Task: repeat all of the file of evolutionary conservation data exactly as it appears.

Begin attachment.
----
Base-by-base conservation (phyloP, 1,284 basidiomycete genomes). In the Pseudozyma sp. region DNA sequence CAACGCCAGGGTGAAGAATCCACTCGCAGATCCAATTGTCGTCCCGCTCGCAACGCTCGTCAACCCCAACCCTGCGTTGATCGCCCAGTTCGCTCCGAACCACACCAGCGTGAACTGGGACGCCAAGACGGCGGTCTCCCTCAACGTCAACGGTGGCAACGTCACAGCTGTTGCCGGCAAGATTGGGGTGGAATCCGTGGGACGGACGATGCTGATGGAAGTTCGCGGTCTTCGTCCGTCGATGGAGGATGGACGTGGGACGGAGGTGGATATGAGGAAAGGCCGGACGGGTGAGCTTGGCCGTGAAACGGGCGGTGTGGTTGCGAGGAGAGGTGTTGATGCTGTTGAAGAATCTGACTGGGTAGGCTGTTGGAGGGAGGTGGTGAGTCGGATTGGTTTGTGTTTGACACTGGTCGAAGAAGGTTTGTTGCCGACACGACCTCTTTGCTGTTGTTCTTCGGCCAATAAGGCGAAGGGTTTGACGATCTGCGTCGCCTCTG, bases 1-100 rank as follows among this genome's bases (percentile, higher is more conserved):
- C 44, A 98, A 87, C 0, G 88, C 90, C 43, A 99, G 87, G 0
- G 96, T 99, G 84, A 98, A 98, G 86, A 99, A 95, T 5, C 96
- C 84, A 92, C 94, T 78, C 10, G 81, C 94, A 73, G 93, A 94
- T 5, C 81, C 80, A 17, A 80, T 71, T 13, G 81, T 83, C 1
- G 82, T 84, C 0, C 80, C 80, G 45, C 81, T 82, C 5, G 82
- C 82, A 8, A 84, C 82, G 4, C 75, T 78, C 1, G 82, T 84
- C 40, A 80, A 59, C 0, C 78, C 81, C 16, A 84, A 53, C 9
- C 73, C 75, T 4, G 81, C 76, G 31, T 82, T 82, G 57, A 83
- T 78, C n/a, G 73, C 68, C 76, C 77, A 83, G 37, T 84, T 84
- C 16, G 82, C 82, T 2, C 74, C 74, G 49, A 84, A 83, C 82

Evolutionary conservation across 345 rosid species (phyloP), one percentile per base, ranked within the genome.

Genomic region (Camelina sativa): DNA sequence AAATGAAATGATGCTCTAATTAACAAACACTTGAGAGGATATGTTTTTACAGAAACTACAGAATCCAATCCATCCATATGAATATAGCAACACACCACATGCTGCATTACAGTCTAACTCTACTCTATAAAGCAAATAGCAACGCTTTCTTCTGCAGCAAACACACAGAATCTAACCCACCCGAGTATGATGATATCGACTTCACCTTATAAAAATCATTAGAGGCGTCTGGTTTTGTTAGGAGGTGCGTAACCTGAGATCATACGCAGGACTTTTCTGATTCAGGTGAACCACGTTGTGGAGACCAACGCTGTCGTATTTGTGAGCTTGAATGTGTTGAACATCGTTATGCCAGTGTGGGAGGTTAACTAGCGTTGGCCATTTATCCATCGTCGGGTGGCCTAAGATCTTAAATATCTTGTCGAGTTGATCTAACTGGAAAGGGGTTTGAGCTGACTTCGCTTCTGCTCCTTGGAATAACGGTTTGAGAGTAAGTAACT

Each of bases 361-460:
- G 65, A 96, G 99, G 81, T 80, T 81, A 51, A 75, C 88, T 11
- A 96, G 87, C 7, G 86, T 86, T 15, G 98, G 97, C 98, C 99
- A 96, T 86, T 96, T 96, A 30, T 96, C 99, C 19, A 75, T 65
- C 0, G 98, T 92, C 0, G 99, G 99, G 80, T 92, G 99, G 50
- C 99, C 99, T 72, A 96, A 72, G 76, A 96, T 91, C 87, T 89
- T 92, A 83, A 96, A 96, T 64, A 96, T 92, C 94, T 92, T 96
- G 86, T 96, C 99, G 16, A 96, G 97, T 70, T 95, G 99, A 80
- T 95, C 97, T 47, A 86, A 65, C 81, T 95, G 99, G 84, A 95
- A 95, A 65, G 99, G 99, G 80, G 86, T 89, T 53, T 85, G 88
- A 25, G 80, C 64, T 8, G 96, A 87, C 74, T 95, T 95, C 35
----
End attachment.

Base-by-base conservation (phyloP, 1,284 basidiomycete genomes). In the Pseudozyma sp. region DNA sequence CAACGCCAGGGTGAAGAATCCACTCGCAGATCCAATTGTCGTCCCGCTCGCAACGCTCGTCAACCCCAACCCTGCGTTGATCGCCCAGTTCGCTCCGAACCACACCAGCGTGAACTGGGACGCCAAGACGGCGGTCTCCCTCAACGTCAACGGTGGCAACGTCACAGCTGTTGCCGGCAAGATTGGGGTGGAATCCGTGGGACGGACGATGCTGATGGAAGTTCGCGGTCTTCGTCCGTCGATGGAGGATGGACGTGGGACGGAGGTGGATATGAGGAAAGGCCGGACGGGTGAGCTTGGCCGTGAAACGGGCGGTGTGGTTGCGAGGAGAGGTGTTGATGCTGTTGAAGAATCTGACTGGGTAGGCTGTTGGAGGGAGGTGGTGAGTCGGATTGGTTTGTGTTTGACACTGGTCGAAGAAGGTTTGTTGCCGACACGACCTCTTTGCTGTTGTTCTTCGGCCAATAAGGCGAAGGGTTTGACGATCTGCGTCGCCTCTG, bases 1-100 rank as follows among this genome's bases (percentile, higher is more conserved):
- C 44, A 98, A 87, C 0, G 88, C 90, C 43, A 99, G 87, G 0
- G 96, T 99, G 84, A 98, A 98, G 86, A 99, A 95, T 5, C 96
- C 84, A 92, C 94, T 78, C 10, G 81, C 94, A 73, G 93, A 94
- T 5, C 81, C 80, A 17, A 80, T 71, T 13, G 81, T 83, C 1
- G 82, T 84, C 0, C 80, C 80, G 45, C 81, T 82, C 5, G 82
- C 82, A 8, A 84, C 82, G 4, C 75, T 78, C 1, G 82, T 84
- C 40, A 80, A 59, C 0, C 78, C 81, C 16, A 84, A 53, C 9
- C 73, C 75, T 4, G 81, C 76, G 31, T 82, T 82, G 57, A 83
- T 78, C n/a, G 73, C 68, C 76, C 77, A 83, G 37, T 84, T 84
- C 16, G 82, C 82, T 2, C 74, C 74, G 49, A 84, A 83, C 82

Evolutionary conservation across 345 rosid species (phyloP), one percentile per base, ranked within the genome.

Genomic region (Camelina sativa): DNA sequence AAATGAAATGATGCTCTAATTAACAAACACTTGAGAGGATATGTTTTTACAGAAACTACAGAATCCAATCCATCCATATGAATATAGCAACACACCACATGCTGCATTACAGTCTAACTCTACTCTATAAAGCAAATAGCAACGCTTTCTTCTGCAGCAAACACACAGAATCTAACCCACCCGAGTATGATGATATCGACTTCACCTTATAAAAATCATTAGAGGCGTCTGGTTTTGTTAGGAGGTGCGTAACCTGAGATCATACGCAGGACTTTTCTGATTCAGGTGAACCACGTTGTGGAGACCAACGCTGTCGTATTTGTGAGCTTGAATGTGTTGAACATCGTTATGCCAGTGTGGGAGGTTAACTAGCGTTGGCCATTTATCCATCGTCGGGTGGCCTAAGATCTTAAATATCTTGTCGAGTTGATCTAACTGGAAAGGGGTTTGAGCTGACTTCGCTTCTGCTCCTTGGAATAACGGTTTGAGAGTAAGTAACT

Each of bases 361-460:
- G 65, A 96, G 99, G 81, T 80, T 81, A 51, A 75, C 88, T 11
- A 96, G 87, C 7, G 86, T 86, T 15, G 98, G 97, C 98, C 99
- A 96, T 86, T 96, T 96, A 30, T 96, C 99, C 19, A 75, T 65
- C 0, G 98, T 92, C 0, G 99, G 99, G 80, T 92, G 99, G 50
- C 99, C 99, T 72, A 96, A 72, G 76, A 96, T 91, C 87, T 89
- T 92, A 83, A 96, A 96, T 64, A 96, T 92, C 94, T 92, T 96
- G 86, T 96, C 99, G 16, A 96, G 97, T 70, T 95, G 99, A 80
- T 95, C 97, T 47, A 86, A 65, C 81, T 95, G 99, G 84, A 95
- A 95, A 65, G 99, G 99, G 80, G 86, T 89, T 53, T 85, G 88
- A 25, G 80, C 64, T 8, G 96, A 87, C 74, T 95, T 95, C 35